I produce independent movies. I don’t specialize in a certain genre, I focus on great stories and working with great collaborators. For me, a project always starts with the story, the script and the people involved. If I can’t put a script down then I know it has something. But I have to be able to visualize it when I read it… the poster, the trailer, etc., then it starts to come alive in my mind. As a producer, I’m an expert in financing and structuring projects, but I also work very closely with the writer in the development stage to hone the project, which is something I enjoy. I’ve studied screenwriting myself and that has led me to write many of my own screenplays and collaborate with the writer on some of the projects I’ve produced along the way. This means I’m a guy who’s constantly jumping between wearing my financing hat to my creative hat. In my experience, it’s a unique skill set to find a producer who does both the financial and creative side successfully.

Indeed, recently I wrote my first book, entitled ROB WESTON’S GUIDE TO METHOD ACTING, which was featured quite heavily in the movie MADNESS IN THE METHOD and which I’m thrilled to say has gone onto be voted amongst the BEST ACTING BOOKS OF ALL TIME. You can find it on AMAZON and Ultimately, I’m most proud of every project I produce. They often take years of hard work to come to fruition and are a labor of love, so every project which I get over the line is always a huge accomplishment for me. I’ve also done quite a bit of speaking on panels at festivals and events around the world, as well as mentoring those coming up in the business and find both very fulfilling experiences to give back and pass on advice I’ve learned along the way. It’s a tough business after all and if I can help those coming up just a little bit then that’s great.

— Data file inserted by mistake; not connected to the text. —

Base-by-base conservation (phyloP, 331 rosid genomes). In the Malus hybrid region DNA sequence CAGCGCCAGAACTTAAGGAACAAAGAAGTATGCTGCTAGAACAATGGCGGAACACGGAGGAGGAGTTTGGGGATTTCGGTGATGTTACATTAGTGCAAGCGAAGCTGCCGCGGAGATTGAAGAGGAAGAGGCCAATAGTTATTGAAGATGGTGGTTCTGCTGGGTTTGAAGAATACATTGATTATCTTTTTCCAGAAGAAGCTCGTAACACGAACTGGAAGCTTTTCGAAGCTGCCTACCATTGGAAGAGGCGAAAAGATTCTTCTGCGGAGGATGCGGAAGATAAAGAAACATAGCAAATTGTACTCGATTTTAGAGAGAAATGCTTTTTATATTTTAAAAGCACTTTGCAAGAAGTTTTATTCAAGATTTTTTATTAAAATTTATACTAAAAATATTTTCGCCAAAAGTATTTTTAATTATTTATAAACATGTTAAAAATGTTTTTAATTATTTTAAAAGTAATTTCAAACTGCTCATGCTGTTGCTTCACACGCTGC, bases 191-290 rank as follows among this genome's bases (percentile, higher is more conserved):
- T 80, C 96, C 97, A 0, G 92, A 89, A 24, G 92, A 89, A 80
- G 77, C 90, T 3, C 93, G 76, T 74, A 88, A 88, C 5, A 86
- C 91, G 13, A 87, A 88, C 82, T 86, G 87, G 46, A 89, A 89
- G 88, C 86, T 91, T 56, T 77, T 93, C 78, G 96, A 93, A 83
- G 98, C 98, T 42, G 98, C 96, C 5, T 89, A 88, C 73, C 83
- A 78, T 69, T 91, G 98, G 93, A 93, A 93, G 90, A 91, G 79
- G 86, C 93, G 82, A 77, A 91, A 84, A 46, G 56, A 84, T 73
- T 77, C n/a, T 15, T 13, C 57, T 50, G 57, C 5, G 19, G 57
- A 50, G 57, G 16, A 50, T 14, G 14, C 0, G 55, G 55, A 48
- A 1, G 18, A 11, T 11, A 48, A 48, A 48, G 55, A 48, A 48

What do you like best about our city? What do you like least?
I love Los Angeles. There’s such a wide selection of restaurants and I’m a bit of a foodie, so I’m always on the lookout to find something new, which invariably I seem to find! As a Brit, I adore the weather, I feel the LA climate is incomparable to anything else around the world, it’s rarely too hot and it’s rarely too cold and compared to the UK, the weather here is as perfect as it gets. I also love being in and around the entertainment industry day in day out… What do I least like? I’m not mad about the lack of authentic British food options, but luckily, thanks to my wife (who I also met in LA!) I’m very well stocked in the English Breakfast tea front!